What happens when a former American model comes to Pakistan to attend a fashion week, but instead ends up at the Red Mosque?
Hailey Gates left the runway to take up television journalism on Vice magazine’s new and much-hyped network Viceland. Her show called States of Undress, follows her as she travels to conflict spots around the world under the guise of attending fashion weeks.
In her first episode, Gates ventures to Karachi and not surprisingly, doesn’t spend much time around the runway. For someone who doesn’t seem to agree with religious extremism, the model-turned-journalist is an extremist in her own way.
Her journalistic extremism comes to the fore when she explores the fashion industry of Pakistan, which depicts the country’s liberal-minded elite and then goes on to meet the country’s “most wanted man,” Abdul Aziz Ghazi. She doesn’t interview the middle class, or the working class, nor does she present the point of view of those individuals who consider themselves to be moderate Muslims, which make up a significant portion of our population.
Although she manages to highlight real issues faced by the country such as the plight of acid burn victims, and the energy shortage experienced by an ever-growing population, she appears to find no middle ground in her portrayal of the Pakistani society. She arrives in Pakistan brimming with biases, which inevitably influence her reporting throughout the episode. For instance, the episode opens with Gates entering a reputable hotel in Karachi after a thorough overview of the security precautions of the hotel. If the four security gates packed with bomb detectors, metal detectors, and sand bags (that withstand bomb explosions) weren’t enough, a security adviser suggests she book a room on the fourth floor of the hotel “just in case there was some circumstance in which we needed to jump out of our windows.”
Her most absurd assumption about Pakistan, perhaps, was that women don’t wear heels. “I didn’t bring high heels because I didn’t think people wore high heels here,” she says.
We dress conservatively compared to the West, and that’s a safe assumption to make, but you’re also attending a fashion show in a secure hotel, amidst designers whose clothes tend to reveal more than just our hands, so it’s a little ridiculous to assume that a full length, half-sleeved dress would be inappropriate on the grounds that “obviously the arms aren’t covered so that’s not good.”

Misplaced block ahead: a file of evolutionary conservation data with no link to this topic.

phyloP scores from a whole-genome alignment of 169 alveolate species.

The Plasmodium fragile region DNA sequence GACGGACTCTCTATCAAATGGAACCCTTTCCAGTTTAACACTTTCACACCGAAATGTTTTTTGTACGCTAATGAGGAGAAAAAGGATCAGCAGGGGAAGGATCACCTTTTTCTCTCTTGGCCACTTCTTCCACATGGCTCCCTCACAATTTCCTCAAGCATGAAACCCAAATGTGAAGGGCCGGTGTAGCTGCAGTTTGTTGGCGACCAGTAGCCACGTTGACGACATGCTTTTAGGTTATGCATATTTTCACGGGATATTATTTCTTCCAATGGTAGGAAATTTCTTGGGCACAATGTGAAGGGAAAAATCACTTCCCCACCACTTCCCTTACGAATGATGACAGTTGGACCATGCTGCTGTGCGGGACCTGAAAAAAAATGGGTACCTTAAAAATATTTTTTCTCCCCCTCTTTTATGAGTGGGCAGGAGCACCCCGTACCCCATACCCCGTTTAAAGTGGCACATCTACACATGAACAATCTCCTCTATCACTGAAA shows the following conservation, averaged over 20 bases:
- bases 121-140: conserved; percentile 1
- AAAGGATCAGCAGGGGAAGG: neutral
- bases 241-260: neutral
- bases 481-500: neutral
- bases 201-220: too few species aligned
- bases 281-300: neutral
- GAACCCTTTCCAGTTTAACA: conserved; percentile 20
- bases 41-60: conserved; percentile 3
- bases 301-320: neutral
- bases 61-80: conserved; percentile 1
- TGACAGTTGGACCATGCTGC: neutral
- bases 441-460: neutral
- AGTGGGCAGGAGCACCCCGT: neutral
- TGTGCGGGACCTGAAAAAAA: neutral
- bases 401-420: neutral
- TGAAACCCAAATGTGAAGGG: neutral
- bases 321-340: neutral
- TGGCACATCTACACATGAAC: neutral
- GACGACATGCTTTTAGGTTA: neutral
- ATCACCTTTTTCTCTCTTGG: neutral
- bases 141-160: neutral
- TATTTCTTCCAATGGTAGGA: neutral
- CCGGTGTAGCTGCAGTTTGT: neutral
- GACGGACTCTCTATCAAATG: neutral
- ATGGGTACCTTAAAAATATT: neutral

What she paints is a gruesome picture of the country — a picture which she had set out to achieve from day one. The neutrality of journalism is lost in States of Undress. While it makes for interesting television in the West, she has successfully reaffirmed the stereotypes of Pakistan generated by the West, through such comments.
While the issues she reveals are newsworthy and important to highlight, other journalists have visited the same country and have left with a much more balanced view, which counteracts the negative depiction we endure in Western media.
Photojournalist Brandon Stanton for example, travelled all over Pakistan for his Humans of New York Facebook page. He visited the rural areas in the north of Pakistan as well as Lahore and Karachi. What he managed to do was help the country by highlighting bonded labour and poverty, which were then combated with support from people all around the world. His biggest feat, however, was when he won the hearts of millions of Pakistanis with the parting message he posted on Facebook. His heartwarming message didn’t cover up any of the country’s ugliness, but it also acknowledged its unique beauty.
Gates, on the other hand, did no such thing. As the episode progresses, we see the depiction of Pakistan deteriorate with each scene, but with any movie you watch, you wait for the light at the end of the tunnel. Gates does not end her tour with an informed opinion, and so takes home all the Western stereotypes she had arrived with.
Reiterating her earlier assumption that her arms not being covered during the fashion show is “not good,” Gates concludes her episode with the statement “In a culture where what you wear can have devastating consequences, style can be an act of bravery.”
Do I get a medal for wearing a T-shirt to work today?
View the episode here:
Published in The Express Tribune, April 13th, 2016.
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